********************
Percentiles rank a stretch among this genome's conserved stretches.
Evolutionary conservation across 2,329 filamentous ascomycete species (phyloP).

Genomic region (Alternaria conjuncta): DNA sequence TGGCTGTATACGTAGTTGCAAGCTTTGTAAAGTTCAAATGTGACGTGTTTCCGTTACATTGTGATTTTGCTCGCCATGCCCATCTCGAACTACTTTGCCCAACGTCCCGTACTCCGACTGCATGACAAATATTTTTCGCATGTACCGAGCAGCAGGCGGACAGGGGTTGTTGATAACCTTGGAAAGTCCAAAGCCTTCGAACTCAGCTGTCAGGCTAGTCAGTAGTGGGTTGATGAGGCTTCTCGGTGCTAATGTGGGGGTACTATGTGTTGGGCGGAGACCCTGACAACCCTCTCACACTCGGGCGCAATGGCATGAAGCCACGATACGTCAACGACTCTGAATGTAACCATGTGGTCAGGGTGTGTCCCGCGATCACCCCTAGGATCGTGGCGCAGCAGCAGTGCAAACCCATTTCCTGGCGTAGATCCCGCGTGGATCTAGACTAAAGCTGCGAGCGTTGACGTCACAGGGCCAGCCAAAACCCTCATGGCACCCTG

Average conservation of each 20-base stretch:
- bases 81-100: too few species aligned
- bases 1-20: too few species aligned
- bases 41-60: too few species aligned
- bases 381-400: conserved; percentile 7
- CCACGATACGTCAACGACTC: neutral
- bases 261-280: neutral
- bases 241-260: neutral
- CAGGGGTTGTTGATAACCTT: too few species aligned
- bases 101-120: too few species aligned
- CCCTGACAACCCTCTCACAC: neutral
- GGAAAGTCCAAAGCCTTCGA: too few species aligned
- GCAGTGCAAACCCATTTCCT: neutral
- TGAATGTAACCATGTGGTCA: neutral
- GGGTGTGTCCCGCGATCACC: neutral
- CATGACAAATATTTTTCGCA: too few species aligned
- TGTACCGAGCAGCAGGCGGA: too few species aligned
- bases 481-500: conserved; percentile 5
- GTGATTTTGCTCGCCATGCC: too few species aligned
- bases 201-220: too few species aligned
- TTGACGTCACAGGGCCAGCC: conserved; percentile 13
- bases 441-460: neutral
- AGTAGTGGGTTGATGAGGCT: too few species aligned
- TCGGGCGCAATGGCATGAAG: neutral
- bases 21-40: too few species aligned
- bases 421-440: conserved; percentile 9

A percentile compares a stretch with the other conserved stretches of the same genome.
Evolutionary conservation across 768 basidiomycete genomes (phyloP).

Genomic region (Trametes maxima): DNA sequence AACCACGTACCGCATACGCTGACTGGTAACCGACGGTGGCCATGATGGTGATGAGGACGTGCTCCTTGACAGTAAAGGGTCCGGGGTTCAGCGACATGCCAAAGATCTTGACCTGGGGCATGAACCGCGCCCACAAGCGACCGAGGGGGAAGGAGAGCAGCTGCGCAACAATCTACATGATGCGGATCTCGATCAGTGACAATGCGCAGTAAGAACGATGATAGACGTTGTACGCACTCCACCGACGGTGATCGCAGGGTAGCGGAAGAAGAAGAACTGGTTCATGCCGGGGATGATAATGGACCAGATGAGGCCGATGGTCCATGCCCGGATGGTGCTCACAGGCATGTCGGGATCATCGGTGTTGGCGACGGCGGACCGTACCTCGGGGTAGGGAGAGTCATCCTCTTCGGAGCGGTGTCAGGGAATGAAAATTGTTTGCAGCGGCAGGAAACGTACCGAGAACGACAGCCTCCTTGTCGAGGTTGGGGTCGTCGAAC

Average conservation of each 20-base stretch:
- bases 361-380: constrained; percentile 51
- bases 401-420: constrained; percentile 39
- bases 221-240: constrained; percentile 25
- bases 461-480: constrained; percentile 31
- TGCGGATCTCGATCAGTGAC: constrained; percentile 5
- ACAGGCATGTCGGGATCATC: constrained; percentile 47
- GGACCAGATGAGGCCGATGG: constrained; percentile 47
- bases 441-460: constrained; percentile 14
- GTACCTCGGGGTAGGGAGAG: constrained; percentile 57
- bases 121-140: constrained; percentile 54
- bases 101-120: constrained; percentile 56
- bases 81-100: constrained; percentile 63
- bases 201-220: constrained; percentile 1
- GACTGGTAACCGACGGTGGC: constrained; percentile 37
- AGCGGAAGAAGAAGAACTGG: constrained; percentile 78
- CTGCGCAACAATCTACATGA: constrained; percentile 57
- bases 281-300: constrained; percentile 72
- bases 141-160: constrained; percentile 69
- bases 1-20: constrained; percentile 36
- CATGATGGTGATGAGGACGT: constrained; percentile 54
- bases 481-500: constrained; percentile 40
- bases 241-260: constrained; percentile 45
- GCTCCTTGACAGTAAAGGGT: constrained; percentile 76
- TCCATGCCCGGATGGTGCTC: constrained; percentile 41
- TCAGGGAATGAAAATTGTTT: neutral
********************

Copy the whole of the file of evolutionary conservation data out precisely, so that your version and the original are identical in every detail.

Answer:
Percentiles rank a stretch among this genome's conserved stretches.
Evolutionary conservation across 2,329 filamentous ascomycete species (phyloP).

Genomic region (Alternaria conjuncta): DNA sequence TGGCTGTATACGTAGTTGCAAGCTTTGTAAAGTTCAAATGTGACGTGTTTCCGTTACATTGTGATTTTGCTCGCCATGCCCATCTCGAACTACTTTGCCCAACGTCCCGTACTCCGACTGCATGACAAATATTTTTCGCATGTACCGAGCAGCAGGCGGACAGGGGTTGTTGATAACCTTGGAAAGTCCAAAGCCTTCGAACTCAGCTGTCAGGCTAGTCAGTAGTGGGTTGATGAGGCTTCTCGGTGCTAATGTGGGGGTACTATGTGTTGGGCGGAGACCCTGACAACCCTCTCACACTCGGGCGCAATGGCATGAAGCCACGATACGTCAACGACTCTGAATGTAACCATGTGGTCAGGGTGTGTCCCGCGATCACCCCTAGGATCGTGGCGCAGCAGCAGTGCAAACCCATTTCCTGGCGTAGATCCCGCGTGGATCTAGACTAAAGCTGCGAGCGTTGACGTCACAGGGCCAGCCAAAACCCTCATGGCACCCTG

Average conservation of each 20-base stretch:
- bases 81-100: too few species aligned
- bases 1-20: too few species aligned
- bases 41-60: too few species aligned
- bases 381-400: conserved; percentile 7
- CCACGATACGTCAACGACTC: neutral
- bases 261-280: neutral
- bases 241-260: neutral
- CAGGGGTTGTTGATAACCTT: too few species aligned
- bases 101-120: too few species aligned
- CCCTGACAACCCTCTCACAC: neutral
- GGAAAGTCCAAAGCCTTCGA: too few species aligned
- GCAGTGCAAACCCATTTCCT: neutral
- TGAATGTAACCATGTGGTCA: neutral
- GGGTGTGTCCCGCGATCACC: neutral
- CATGACAAATATTTTTCGCA: too few species aligned
- TGTACCGAGCAGCAGGCGGA: too few species aligned
- bases 481-500: conserved; percentile 5
- GTGATTTTGCTCGCCATGCC: too few species aligned
- bases 201-220: too few species aligned
- TTGACGTCACAGGGCCAGCC: conserved; percentile 13
- bases 441-460: neutral
- AGTAGTGGGTTGATGAGGCT: too few species aligned
- TCGGGCGCAATGGCATGAAG: neutral
- bases 21-40: too few species aligned
- bases 421-440: conserved; percentile 9

A percentile compares a stretch with the other conserved stretches of the same genome.
Evolutionary conservation across 768 basidiomycete genomes (phyloP).

Genomic region (Trametes maxima): DNA sequence AACCACGTACCGCATACGCTGACTGGTAACCGACGGTGGCCATGATGGTGATGAGGACGTGCTCCTTGACAGTAAAGGGTCCGGGGTTCAGCGACATGCCAAAGATCTTGACCTGGGGCATGAACCGCGCCCACAAGCGACCGAGGGGGAAGGAGAGCAGCTGCGCAACAATCTACATGATGCGGATCTCGATCAGTGACAATGCGCAGTAAGAACGATGATAGACGTTGTACGCACTCCACCGACGGTGATCGCAGGGTAGCGGAAGAAGAAGAACTGGTTCATGCCGGGGATGATAATGGACCAGATGAGGCCGATGGTCCATGCCCGGATGGTGCTCACAGGCATGTCGGGATCATCGGTGTTGGCGACGGCGGACCGTACCTCGGGGTAGGGAGAGTCATCCTCTTCGGAGCGGTGTCAGGGAATGAAAATTGTTTGCAGCGGCAGGAAACGTACCGAGAACGACAGCCTCCTTGTCGAGGTTGGGGTCGTCGAAC

Average conservation of each 20-base stretch:
- bases 361-380: constrained; percentile 51
- bases 401-420: constrained; percentile 39
- bases 221-240: constrained; percentile 25
- bases 461-480: constrained; percentile 31
- TGCGGATCTCGATCAGTGAC: constrained; percentile 5
- ACAGGCATGTCGGGATCATC: constrained; percentile 47
- GGACCAGATGAGGCCGATGG: constrained; percentile 47
- bases 441-460: constrained; percentile 14
- GTACCTCGGGGTAGGGAGAG: constrained; percentile 57
- bases 121-140: constrained; percentile 54
- bases 101-120: constrained; percentile 56
- bases 81-100: constrained; percentile 63
- bases 201-220: constrained; percentile 1
- GACTGGTAACCGACGGTGGC: constrained; percentile 37
- AGCGGAAGAAGAAGAACTGG: constrained; percentile 78
- CTGCGCAACAATCTACATGA: constrained; percentile 57
- bases 281-300: constrained; percentile 72
- bases 141-160: constrained; percentile 69
- bases 1-20: constrained; percentile 36
- CATGATGGTGATGAGGACGT: constrained; percentile 54
- bases 481-500: constrained; percentile 40
- bases 241-260: constrained; percentile 45
- GCTCCTTGACAGTAAAGGGT: constrained; percentile 76
- TCCATGCCCGGATGGTGCTC: constrained; percentile 41
- TCAGGGAATGAAAATTGTTT: neutral